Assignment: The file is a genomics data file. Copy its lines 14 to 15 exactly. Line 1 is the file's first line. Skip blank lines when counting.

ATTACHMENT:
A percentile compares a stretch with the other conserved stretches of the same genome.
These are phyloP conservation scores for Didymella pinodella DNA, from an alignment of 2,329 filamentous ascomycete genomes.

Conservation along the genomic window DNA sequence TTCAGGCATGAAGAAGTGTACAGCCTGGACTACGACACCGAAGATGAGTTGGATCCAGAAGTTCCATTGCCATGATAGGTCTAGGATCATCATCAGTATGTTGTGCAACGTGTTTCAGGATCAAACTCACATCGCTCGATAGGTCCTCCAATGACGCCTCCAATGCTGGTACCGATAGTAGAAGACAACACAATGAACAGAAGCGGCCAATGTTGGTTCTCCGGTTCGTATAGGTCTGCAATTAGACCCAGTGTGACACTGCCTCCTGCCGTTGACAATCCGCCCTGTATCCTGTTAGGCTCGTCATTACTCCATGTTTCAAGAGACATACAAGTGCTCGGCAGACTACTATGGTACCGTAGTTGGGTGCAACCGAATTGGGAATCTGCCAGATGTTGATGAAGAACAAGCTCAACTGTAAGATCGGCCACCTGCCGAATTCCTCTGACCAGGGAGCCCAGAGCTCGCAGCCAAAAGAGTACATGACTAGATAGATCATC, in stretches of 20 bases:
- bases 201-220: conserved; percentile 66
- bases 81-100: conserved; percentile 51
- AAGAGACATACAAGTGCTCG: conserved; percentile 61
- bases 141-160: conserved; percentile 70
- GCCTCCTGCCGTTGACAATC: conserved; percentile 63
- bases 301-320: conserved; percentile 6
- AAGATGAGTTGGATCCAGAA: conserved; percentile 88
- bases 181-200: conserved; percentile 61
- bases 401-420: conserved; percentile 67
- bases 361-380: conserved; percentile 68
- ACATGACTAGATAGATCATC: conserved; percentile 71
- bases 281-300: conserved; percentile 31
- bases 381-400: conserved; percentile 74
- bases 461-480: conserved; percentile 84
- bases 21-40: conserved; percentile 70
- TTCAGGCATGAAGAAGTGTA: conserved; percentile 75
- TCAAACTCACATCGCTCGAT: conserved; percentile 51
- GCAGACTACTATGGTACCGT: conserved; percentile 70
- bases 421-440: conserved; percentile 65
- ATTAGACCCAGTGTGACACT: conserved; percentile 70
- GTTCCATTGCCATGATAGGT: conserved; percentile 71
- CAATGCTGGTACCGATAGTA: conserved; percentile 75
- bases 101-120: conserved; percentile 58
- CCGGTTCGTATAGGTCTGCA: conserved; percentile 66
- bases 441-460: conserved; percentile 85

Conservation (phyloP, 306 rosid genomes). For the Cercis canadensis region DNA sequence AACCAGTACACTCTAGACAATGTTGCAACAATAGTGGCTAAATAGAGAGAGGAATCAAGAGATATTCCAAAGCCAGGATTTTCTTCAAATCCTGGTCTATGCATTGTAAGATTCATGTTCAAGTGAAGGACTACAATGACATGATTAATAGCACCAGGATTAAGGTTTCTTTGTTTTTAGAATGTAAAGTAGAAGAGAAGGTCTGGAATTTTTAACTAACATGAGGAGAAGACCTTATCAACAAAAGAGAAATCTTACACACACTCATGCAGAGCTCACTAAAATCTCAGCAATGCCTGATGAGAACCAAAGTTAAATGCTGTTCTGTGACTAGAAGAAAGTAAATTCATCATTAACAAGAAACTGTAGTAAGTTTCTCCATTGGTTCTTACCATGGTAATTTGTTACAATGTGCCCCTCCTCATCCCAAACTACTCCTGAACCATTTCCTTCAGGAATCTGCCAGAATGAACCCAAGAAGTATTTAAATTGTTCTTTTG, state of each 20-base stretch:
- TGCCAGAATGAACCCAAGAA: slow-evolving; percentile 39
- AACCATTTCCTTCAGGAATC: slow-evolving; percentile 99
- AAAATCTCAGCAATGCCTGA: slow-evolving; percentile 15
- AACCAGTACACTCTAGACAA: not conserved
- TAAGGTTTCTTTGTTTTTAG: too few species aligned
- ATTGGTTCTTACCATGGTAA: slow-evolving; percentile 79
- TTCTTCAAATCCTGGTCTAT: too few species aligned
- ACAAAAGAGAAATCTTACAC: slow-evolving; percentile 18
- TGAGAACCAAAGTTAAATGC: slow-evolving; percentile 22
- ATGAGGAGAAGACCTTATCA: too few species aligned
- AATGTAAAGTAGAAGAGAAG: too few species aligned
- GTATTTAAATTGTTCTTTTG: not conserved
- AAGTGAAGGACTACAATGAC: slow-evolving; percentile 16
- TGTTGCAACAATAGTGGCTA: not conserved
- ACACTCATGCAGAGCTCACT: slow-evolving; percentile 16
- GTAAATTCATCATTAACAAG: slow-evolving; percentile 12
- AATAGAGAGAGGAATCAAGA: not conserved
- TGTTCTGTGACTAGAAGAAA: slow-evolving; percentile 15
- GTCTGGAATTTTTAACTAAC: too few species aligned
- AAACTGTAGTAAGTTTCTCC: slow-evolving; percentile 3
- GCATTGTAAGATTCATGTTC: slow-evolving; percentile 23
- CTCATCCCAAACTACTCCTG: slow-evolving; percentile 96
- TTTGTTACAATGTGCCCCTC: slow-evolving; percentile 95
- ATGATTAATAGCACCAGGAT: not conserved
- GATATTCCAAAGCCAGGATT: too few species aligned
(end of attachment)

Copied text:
- ACATGACTAGATAGATCATC: conserved; percentile 71
- bases 281-300: conserved; percentile 31